Monk In The World

To be a monk is to have time to practice for your transformation and healing. And after that to help with the transformation and healing of other people.

Thich Nhat Hanh

Sunday, July 19, 2015


How does transforming energy and not giving it back in kind take sin out of a community? Here is how a civil rights worker who endured racial hatred and violence while working for justice describes what happened to him. This is part of an interview with him:

 “Isn’t that dangerous work you are doing?” “It’s true,” he said. “The hatred is vicious, and the punishment is violent.” “Have you ever been hurt yourself?” “Yes, I’ve been spit upon, beaten with fists, with pipes, with chains and left a bloody mess.” “But you are pretty big. Weren’t you able to protect yourself sometimes, to fight back?” “Yes. At first I did fight back. I made some of them sorry that they had attacked me. But then I realized that by fighting back I wasn’t getting anywhere. The hatred coming at me in those fists and clubs was bouncing right off me back into the air, and it could just continue to spread like electricity. I decided not to fight back. I would let my body absorb that hatred, so that some of it would die in my body and not bounce back into the world. I now see that my job in the midst of evil is to make my body a grave for hate.”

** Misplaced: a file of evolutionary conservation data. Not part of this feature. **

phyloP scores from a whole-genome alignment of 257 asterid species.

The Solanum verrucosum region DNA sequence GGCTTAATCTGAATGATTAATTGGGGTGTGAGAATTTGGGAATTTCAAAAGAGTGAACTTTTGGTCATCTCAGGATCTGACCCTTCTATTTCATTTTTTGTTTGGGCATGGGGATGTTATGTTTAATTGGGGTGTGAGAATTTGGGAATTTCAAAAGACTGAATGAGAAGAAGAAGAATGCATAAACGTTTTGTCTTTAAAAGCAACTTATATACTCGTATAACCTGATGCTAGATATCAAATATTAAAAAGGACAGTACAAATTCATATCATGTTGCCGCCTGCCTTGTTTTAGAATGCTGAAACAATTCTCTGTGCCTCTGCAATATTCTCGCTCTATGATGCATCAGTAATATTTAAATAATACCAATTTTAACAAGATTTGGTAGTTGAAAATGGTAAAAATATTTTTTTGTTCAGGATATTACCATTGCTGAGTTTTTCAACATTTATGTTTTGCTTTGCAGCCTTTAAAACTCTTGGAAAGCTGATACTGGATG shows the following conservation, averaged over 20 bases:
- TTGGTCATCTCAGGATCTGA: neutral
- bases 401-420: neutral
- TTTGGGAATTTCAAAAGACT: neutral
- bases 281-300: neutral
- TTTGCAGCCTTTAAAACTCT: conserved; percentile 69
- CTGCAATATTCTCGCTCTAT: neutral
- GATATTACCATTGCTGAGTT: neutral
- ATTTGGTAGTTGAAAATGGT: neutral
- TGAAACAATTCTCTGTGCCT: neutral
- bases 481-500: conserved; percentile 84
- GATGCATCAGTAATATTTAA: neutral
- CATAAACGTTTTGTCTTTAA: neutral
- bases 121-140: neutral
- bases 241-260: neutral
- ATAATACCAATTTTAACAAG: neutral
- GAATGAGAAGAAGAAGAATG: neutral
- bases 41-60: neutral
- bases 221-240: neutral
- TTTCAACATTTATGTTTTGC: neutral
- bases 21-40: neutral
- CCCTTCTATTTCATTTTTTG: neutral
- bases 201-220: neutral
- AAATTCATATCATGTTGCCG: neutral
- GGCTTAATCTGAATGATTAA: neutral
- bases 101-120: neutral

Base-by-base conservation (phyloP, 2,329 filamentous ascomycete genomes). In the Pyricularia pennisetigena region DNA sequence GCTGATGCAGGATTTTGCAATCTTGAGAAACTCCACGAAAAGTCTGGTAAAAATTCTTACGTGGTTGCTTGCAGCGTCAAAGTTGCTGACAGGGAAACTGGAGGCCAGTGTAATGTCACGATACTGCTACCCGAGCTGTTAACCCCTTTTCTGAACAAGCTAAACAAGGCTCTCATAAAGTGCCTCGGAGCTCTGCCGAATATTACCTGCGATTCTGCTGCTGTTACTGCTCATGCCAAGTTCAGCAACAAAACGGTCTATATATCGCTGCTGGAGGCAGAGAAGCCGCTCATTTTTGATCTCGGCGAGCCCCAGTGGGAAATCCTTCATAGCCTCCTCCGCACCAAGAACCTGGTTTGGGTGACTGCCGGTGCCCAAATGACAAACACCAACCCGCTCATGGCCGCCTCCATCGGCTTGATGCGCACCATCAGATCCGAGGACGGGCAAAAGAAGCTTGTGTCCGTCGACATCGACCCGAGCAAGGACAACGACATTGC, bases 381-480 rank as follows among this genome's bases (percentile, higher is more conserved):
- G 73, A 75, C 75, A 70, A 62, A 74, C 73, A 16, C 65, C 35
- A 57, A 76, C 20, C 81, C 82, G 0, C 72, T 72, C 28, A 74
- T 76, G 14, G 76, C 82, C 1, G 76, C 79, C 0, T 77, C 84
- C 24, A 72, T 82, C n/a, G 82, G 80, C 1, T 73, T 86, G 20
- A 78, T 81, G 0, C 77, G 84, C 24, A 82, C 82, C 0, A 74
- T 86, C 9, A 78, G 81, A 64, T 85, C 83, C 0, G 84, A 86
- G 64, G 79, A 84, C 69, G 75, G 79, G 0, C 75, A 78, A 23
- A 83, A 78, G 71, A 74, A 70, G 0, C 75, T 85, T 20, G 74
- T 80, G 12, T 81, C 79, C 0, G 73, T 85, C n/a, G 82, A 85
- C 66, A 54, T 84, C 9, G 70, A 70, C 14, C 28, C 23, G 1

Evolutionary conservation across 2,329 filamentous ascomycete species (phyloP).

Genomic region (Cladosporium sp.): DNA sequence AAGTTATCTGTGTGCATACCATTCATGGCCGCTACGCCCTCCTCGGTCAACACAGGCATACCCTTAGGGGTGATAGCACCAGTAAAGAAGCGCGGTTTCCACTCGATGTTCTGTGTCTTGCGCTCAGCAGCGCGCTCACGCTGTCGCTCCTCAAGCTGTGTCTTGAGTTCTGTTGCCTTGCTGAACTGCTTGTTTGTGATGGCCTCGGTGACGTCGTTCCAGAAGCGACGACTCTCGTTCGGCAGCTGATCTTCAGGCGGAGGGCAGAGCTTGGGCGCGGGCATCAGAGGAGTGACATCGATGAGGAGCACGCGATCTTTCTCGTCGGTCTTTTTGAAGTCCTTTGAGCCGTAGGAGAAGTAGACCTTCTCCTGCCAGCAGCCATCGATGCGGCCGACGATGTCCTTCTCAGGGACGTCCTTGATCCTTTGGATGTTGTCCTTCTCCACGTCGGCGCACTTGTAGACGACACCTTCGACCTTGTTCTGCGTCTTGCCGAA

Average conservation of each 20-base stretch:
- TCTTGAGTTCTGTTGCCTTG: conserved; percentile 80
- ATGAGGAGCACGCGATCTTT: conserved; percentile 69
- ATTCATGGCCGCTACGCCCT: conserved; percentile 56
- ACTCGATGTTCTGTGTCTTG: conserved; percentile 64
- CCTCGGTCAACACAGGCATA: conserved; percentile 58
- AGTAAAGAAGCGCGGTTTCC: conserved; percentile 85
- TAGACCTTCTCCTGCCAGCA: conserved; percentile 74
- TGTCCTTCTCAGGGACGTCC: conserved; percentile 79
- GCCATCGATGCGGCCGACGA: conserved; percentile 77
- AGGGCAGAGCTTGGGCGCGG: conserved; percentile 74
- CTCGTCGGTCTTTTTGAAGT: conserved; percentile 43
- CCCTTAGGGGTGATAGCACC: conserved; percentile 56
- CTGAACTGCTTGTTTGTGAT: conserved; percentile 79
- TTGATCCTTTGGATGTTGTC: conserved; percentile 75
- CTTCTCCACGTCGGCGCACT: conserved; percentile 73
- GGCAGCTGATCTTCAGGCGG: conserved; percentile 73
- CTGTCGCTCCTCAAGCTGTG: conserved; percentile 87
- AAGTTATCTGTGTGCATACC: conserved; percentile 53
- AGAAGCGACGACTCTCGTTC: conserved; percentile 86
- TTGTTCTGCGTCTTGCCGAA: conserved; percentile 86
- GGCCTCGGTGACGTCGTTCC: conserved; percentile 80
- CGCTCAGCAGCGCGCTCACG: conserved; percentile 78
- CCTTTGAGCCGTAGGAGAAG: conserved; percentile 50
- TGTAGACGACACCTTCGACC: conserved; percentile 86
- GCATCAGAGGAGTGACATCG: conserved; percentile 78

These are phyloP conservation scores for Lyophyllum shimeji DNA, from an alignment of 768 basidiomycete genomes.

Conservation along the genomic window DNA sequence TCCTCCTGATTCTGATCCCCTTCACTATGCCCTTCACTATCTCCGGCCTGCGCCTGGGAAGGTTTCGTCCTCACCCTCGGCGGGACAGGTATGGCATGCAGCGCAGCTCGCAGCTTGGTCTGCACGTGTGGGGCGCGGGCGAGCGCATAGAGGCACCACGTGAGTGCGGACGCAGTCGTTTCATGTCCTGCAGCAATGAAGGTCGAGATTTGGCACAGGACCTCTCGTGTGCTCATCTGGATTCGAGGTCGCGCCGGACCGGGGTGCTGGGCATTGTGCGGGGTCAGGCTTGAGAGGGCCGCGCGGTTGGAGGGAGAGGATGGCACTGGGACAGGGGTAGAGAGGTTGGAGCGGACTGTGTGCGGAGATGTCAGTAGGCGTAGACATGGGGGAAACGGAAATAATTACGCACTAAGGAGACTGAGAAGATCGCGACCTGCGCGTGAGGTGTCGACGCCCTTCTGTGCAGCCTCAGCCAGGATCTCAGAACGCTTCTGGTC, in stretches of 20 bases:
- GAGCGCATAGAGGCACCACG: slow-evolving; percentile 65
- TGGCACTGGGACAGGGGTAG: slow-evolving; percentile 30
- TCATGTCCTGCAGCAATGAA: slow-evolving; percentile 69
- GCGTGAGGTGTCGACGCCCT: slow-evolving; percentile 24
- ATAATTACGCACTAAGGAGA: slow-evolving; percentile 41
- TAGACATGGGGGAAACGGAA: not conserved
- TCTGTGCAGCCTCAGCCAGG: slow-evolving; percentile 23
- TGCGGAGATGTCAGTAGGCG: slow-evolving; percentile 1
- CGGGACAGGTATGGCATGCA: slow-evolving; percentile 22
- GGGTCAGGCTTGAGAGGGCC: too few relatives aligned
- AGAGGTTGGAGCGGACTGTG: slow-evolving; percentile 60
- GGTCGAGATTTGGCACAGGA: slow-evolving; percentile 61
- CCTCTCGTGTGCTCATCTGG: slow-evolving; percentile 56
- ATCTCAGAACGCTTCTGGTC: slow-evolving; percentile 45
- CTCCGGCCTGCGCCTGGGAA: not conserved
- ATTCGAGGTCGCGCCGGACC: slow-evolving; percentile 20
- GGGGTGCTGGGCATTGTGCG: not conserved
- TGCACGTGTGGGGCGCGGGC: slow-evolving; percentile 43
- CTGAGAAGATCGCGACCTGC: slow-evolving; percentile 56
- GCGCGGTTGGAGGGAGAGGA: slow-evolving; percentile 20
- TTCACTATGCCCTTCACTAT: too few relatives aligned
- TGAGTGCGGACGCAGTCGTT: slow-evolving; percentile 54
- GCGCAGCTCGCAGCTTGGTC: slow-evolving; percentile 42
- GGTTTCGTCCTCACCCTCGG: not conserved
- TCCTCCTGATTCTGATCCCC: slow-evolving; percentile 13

Rolheiser, Ronald (2014-03-11). Sacred Fire: A Vision for a Deeper Human and Christian Maturity (p. 166). The Doubleday Religious Publishing Group. Kindle Edition. 

This is a much better undersanding of what it means to "...take away the sins of the world."
This does not imply a passive stance. There are certainly things we must stand up for, come against in some responsible way.


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